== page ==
Her answer? No.

And therein lies the truth. That’s how you scrape off the barnacles.

Allowing Something to Land

As I turned up into the mountains with only seconds left of signal before we agreed to speak later, Terri said that perhaps it’s time for her to just see what lands in her life.

The barnaclehere, which I share with Terri, is the feeling that she has to “join this group, join that group, get that accomplished.” Sometimes we fill our lives with so much activity that grace has a very hard time landing gently in our lives. This was a supremely wise observation.

For many of us who have been successful professionally, we define ourselves by our doing. As we evolve (note that I did not say age; kindly, there’s a reason for this), the notion of trading time for money has to change.

Why? Because, as I pointed out to Terri yesterday, we no longer have that much left. Do you and I really want, if we can possibly organize otherwise, to continue to give our precious hours, days, weeks, years away in exchange for coin?

Let’s be clear, if conditions demand it, perhaps we must. But if they don’t, then is it a barnacle, an assumption that our value is tied to our earning capacity?

A Torrent of Shoulds

You can hear the shoulds. Barnacles are the shoulds, the assumptions, the feelings that we owe others something. That we have to live up to a set of familial standards, that we should look a certain way, be a certain size…

Barnacles are the beliefs and lies that attach themselves to our potential and slow us down, even drag us under.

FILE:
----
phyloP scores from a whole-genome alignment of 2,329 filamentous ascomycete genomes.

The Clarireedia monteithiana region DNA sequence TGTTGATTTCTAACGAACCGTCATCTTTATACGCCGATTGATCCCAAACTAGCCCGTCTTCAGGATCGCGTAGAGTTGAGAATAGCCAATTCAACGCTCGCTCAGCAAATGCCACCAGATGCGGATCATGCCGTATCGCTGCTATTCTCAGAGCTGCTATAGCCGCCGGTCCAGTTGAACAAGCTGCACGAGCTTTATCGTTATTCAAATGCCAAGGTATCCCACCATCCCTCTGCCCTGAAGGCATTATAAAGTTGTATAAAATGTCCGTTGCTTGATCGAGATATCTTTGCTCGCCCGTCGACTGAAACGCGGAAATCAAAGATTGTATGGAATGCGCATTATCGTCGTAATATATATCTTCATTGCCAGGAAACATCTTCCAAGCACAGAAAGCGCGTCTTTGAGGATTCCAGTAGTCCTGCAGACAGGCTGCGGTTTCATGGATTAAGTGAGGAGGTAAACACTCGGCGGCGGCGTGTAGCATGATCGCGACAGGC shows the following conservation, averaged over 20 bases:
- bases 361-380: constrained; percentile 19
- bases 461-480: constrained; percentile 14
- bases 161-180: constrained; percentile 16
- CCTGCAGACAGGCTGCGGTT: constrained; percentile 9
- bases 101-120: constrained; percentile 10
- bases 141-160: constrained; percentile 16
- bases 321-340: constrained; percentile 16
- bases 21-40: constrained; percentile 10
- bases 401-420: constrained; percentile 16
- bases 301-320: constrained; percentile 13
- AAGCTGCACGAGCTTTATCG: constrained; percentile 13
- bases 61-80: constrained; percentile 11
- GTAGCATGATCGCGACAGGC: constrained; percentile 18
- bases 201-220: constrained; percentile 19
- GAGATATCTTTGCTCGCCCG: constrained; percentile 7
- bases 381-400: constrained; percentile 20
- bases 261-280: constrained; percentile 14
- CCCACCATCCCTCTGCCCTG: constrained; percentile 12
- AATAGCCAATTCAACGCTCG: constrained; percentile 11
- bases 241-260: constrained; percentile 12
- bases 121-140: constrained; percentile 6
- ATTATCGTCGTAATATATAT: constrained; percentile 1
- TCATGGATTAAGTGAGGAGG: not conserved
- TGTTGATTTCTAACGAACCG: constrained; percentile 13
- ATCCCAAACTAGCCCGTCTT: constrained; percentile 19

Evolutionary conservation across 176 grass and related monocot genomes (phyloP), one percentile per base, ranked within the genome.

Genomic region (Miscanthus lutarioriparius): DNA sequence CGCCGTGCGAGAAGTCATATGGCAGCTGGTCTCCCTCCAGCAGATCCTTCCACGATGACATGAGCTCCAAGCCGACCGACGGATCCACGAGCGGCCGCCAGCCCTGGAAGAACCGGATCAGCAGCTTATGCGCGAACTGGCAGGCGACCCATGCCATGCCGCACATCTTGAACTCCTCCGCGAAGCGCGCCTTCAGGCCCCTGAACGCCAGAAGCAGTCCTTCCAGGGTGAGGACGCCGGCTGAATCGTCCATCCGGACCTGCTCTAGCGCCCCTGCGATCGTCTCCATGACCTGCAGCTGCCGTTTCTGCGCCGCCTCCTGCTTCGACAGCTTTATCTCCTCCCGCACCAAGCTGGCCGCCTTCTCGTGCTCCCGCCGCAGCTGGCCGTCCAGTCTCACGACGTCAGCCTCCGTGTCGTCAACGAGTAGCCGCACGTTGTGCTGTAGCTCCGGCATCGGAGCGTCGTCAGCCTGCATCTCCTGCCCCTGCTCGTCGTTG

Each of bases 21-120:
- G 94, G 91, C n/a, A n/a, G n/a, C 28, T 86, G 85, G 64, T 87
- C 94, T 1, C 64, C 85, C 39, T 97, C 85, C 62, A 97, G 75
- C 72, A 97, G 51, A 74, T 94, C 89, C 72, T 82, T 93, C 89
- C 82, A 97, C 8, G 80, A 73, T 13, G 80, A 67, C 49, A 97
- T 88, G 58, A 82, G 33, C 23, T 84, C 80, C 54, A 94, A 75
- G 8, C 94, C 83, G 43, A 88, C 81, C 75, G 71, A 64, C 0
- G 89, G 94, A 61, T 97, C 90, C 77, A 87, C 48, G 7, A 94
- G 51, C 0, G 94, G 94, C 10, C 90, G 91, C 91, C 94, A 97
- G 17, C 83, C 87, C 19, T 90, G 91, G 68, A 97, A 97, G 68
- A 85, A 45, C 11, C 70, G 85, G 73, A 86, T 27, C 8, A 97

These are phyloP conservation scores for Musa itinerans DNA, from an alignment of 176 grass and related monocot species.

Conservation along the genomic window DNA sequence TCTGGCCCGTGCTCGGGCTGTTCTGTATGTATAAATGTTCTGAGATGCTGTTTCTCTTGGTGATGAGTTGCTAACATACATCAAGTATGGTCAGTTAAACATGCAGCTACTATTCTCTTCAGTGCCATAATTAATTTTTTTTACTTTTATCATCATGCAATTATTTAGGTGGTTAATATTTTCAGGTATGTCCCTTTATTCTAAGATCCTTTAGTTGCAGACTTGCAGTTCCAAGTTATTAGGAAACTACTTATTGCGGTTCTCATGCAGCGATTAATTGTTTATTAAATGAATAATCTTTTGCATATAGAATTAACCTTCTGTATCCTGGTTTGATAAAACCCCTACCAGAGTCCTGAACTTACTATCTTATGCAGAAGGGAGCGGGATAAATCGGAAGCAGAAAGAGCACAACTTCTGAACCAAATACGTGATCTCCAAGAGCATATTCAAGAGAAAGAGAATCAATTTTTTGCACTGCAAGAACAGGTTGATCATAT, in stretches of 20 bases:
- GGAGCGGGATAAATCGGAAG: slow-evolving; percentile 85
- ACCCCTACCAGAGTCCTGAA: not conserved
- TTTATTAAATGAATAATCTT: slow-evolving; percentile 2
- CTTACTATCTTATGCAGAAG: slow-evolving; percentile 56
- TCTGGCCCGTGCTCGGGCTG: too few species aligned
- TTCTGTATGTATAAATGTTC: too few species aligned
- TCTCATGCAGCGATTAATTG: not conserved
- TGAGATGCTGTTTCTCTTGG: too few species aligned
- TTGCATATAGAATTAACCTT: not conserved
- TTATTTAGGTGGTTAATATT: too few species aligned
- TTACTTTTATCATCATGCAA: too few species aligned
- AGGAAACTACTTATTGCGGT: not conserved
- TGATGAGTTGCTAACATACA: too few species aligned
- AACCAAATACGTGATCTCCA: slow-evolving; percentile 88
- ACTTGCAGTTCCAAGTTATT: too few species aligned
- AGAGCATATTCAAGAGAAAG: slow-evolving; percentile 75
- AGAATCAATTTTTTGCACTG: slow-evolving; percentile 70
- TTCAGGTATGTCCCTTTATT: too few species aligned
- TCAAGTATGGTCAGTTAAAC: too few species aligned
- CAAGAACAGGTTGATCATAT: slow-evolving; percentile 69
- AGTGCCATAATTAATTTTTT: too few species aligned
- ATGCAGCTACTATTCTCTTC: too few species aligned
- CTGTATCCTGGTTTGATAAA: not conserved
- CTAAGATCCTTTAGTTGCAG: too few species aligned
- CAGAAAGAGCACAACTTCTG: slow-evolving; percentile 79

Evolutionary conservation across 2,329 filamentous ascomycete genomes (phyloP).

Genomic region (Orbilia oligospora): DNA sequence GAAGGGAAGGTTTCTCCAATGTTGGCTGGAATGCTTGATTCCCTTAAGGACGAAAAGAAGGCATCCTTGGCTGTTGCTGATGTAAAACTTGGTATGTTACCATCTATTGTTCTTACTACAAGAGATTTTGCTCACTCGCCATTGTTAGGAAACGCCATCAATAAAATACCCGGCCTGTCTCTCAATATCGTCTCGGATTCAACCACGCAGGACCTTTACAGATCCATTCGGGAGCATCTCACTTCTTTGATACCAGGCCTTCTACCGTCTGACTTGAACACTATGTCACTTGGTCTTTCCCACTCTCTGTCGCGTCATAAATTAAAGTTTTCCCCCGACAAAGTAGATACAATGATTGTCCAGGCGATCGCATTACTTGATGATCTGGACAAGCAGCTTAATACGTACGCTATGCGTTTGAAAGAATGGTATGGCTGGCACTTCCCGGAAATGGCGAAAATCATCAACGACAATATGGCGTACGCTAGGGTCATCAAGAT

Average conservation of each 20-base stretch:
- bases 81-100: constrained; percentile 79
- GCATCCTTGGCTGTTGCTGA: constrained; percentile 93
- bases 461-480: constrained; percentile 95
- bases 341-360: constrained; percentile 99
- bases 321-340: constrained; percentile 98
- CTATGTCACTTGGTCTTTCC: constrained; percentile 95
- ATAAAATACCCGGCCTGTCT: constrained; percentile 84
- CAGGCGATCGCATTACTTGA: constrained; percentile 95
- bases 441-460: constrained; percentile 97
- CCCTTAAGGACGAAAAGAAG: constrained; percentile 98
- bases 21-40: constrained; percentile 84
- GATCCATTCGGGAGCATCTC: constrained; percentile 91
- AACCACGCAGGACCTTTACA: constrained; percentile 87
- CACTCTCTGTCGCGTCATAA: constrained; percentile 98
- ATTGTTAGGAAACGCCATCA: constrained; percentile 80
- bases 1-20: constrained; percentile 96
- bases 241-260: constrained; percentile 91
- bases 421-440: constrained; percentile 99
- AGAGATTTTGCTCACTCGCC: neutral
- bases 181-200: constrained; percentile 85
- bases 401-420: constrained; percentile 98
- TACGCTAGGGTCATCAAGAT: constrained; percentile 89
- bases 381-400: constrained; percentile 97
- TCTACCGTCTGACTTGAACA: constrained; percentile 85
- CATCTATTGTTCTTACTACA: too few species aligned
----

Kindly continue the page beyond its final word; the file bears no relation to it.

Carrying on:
Terri was able to decouple herself from her work three years ago, returned to America, and immediately began to form social barnacles again. We all do it. As long as we are in those waters, we collect assumptions and beliefs that threaten to prevent us from living the life we truly wish.

Terri’s work is to challenge those barnacles (including one that made us both laugh, which was to marry a rich man) and strike out into the waves with a clean hull.

Tease Out the Lies

What you and I can do is write all the reasons why we can’t live the life we want down on paper. Don’t type. Cursive or print. The mind processes what we physically write differently. Now we have our list.

Hidden here, like a hull below the water line, are our barnacles. The challenge is to tease out the lies, the assumptions, the beliefs, the shoulds that keep us from living the life we dream.

How does fear hold us back? How does a belief that “women/people of a certain age just don’t (fill in the blank)” prevent you from living a lifelong dream? This is the work that frees us. It may be hard – but so is sawing the bars of a prison. This is the same thing.

Terri is scraping away her barnacles still. We all do. It’s part of living an extraordinary life. You and I are subject to societal beliefs and limitations. The only way we sail away under our own power is to identify what beliefs and assumptions (our own uniquebarnacles) are slowing us down.

What are the barnacles you’ve scraped away which now allow you to live the life you want? How did you find the courage to challenge old assumptions that slowed you down? What tips might you have for others who want to “sail away” on their own terms? Please join the conversation and share your stories!